The habits of highly effective sheep

Effective sheep eat right.

Sandeep Samuel Christian

Sandeep Samuel Christian

Bible teacher, counselor and random writer.
FB: @SandeepChristian
Instagram: @christian.sandeep

Effective sheep eat right

In the Bible, right at the end of John’s gospel, you find an interesting dialogue between Peter and Jesus. Jesus, in effect, commands Peter to feed the sheep of God. Now this, among other verses, has become one of the hallmark verses when defining the role of the pastor of a Church. After all, if a pastor can do many other nice things but not feed the sheep, then he is failing in his primary duty. But along with this understanding has also come this attitude wherein the diet of the sheep has become solely the pastor’s responsibility and the so called sheep are left with no role in this regard. But this attitude goes against other teachings of the New Testament, especially those of the Apostle Paul.

We know Paul definitely expected the pastors of the Church to be effective in their feeding of the flock. To see this, one just has to read through the letters written to Timothy and Titus, each of whom carried pastoral responsibilities. We find a range of teaching as to how they both, as pastors, needed to ensure the health of the flock entrusted to them by the way in which they taught.

But anyone who knows the Bible would tell you that the Letters to Timothy and Titus make up only 3 of all the letters of Paul in the New Testament. The vast majority of his writings were written to the church community as a whole. In these he calls the people (sheep) to take responsibility for their lives, to live out their faith, to grow in their faith, to be effective witnesses and so much more. This is not merely Paul’s sentiments. The author of the book of Hebrews (whom most would say is not the apostle Paul) would also tell the believers (Heb 5:12) that by now they ought to be teachers and yet they have not yet grown up in their faith. The author Jude also puts the onus of being established in the love of God on the believers/sheep (Jude 21).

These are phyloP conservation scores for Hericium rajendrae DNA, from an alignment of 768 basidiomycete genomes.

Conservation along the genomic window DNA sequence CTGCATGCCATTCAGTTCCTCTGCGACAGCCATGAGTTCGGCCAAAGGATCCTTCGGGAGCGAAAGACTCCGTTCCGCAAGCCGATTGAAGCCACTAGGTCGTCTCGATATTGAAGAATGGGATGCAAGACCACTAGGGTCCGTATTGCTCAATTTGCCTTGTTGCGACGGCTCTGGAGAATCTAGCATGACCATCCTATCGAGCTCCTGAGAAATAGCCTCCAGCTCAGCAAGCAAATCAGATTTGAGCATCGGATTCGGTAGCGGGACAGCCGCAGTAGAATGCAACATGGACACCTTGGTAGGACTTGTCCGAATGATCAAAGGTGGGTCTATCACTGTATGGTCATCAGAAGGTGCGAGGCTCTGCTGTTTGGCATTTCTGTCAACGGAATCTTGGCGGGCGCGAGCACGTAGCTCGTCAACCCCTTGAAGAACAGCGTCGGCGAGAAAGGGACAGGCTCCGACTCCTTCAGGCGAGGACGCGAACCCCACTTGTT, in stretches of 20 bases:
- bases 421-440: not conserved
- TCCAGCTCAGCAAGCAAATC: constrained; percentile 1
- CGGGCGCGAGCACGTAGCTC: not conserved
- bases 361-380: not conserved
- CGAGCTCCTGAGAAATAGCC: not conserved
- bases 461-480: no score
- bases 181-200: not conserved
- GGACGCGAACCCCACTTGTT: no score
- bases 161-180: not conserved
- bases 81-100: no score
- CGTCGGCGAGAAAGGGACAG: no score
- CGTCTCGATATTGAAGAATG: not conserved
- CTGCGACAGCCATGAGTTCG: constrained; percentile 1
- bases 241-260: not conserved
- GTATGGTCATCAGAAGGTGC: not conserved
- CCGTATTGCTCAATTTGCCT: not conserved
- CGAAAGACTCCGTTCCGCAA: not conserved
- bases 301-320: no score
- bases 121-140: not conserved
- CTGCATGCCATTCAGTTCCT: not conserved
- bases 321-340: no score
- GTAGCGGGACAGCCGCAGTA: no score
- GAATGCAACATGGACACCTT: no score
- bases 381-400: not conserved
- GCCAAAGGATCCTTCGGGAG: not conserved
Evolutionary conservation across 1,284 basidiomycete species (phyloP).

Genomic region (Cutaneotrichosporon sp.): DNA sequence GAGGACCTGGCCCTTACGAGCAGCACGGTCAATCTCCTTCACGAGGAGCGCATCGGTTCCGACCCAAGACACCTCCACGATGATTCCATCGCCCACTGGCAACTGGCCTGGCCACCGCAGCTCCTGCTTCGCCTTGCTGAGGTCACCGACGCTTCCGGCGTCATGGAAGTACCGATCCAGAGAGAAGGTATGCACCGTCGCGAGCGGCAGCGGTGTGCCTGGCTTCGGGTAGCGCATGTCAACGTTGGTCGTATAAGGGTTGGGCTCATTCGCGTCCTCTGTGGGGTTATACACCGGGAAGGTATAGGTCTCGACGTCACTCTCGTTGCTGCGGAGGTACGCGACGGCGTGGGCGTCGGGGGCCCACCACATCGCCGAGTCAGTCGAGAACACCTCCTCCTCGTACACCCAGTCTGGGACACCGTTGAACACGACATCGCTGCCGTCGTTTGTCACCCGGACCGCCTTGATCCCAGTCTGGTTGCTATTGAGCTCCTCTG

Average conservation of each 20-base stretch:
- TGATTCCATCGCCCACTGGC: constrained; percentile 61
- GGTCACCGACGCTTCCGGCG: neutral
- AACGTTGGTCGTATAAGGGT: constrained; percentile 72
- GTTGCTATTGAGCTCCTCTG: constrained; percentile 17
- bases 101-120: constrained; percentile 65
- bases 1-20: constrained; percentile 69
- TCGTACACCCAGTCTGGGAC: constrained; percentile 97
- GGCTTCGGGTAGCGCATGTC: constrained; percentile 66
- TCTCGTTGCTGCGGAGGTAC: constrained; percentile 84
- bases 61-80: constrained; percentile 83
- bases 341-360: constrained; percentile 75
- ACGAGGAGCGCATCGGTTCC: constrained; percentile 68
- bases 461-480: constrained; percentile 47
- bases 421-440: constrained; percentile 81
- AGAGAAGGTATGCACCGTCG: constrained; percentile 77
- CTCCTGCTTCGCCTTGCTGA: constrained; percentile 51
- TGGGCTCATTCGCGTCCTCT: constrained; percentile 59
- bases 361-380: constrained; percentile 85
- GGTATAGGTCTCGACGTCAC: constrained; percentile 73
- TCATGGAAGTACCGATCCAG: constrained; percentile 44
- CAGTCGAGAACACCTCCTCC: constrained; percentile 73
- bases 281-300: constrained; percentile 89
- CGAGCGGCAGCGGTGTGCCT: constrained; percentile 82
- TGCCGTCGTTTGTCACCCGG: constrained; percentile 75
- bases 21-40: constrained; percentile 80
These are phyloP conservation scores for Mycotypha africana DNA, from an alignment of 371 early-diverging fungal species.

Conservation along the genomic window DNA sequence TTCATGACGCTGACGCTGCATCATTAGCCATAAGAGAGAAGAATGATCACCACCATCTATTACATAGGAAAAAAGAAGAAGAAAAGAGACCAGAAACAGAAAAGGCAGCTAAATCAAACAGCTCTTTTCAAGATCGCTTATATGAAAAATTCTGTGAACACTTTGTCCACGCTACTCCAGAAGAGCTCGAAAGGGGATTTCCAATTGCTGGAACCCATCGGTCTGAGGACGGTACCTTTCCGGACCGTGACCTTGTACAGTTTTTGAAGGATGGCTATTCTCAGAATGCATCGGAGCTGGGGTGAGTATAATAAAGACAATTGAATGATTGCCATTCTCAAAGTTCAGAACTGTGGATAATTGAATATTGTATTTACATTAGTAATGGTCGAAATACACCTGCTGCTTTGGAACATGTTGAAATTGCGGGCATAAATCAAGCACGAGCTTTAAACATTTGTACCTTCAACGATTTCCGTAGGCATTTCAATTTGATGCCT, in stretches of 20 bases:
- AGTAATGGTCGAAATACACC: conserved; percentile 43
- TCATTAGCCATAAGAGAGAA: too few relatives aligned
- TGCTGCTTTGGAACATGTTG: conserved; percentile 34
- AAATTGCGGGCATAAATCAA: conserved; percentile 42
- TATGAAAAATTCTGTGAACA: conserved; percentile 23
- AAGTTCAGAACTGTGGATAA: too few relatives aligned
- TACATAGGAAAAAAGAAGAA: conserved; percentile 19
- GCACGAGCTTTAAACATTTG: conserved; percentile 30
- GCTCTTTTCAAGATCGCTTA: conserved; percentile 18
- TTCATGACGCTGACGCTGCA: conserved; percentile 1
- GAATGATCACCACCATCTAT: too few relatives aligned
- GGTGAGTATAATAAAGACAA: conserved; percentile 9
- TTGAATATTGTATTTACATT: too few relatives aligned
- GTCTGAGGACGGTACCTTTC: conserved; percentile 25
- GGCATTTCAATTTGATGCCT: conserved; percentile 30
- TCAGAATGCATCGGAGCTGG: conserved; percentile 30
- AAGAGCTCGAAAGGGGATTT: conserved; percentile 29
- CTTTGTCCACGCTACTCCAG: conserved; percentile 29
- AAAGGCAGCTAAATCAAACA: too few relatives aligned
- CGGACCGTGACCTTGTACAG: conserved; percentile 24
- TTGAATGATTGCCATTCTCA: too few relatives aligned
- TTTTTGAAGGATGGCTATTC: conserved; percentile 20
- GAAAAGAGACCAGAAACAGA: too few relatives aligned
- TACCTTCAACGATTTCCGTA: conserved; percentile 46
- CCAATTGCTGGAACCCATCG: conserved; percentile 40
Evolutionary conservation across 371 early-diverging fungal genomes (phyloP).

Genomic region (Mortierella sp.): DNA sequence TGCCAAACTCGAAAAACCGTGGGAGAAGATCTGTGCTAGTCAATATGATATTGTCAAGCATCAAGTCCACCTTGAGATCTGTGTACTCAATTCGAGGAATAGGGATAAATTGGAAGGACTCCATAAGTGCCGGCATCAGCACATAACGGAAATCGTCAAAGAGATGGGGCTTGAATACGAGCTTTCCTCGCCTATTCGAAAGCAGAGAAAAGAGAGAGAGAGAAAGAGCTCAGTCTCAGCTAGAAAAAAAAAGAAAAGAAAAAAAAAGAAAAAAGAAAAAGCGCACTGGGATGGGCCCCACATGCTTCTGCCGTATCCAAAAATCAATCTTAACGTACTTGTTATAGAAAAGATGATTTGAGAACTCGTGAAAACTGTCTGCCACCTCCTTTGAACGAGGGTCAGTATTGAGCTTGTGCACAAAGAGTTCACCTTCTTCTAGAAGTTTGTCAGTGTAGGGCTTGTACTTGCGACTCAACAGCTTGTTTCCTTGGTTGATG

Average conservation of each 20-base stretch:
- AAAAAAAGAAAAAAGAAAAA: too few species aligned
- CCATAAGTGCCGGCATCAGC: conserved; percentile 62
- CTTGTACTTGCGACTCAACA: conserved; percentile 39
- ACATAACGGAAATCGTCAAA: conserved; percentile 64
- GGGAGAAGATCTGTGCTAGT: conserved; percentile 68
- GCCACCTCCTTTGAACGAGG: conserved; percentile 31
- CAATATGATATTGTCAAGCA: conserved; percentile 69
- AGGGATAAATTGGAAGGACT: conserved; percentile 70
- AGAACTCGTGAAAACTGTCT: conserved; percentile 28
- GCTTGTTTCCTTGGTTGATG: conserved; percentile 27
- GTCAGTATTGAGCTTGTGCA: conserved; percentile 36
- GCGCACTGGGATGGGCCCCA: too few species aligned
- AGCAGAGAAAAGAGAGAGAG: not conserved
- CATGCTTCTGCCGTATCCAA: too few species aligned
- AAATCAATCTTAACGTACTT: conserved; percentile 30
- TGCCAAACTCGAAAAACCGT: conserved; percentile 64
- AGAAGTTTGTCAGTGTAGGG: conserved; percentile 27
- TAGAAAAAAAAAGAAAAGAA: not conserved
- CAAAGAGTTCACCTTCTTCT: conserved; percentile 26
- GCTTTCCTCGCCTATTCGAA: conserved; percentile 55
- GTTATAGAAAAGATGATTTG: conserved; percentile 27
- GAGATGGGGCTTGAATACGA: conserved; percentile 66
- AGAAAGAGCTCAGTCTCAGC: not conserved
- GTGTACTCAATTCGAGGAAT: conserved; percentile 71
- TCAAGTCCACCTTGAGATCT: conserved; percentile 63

The expectation for the sheep to take ownership of their own faith and feed it and nurture it (feed and grow themselves) is unmistakable and even obvious throughout the bible. From the OId Testament to the New, leaders are given responsibility over the sheep and will be held accountable for it. But this in no way absolves the sheep from their own responsibility for their own faith life and walk with God. So we find that it is true – effective sheep feed and grow themselves. Not only this, effective sheep are also careful about what they eat. They take care to be discerning in their diet. Paul, Jude, Peter and others all write and warn of false teachers. Once again these writers call the sheep to be discerning and careful about the theologies and doctrines they are being taught. It is not merely about taking in a lot, it is about taking a lot of the right stuff. This is what “effective sheep” do – Effective sheep eat well!

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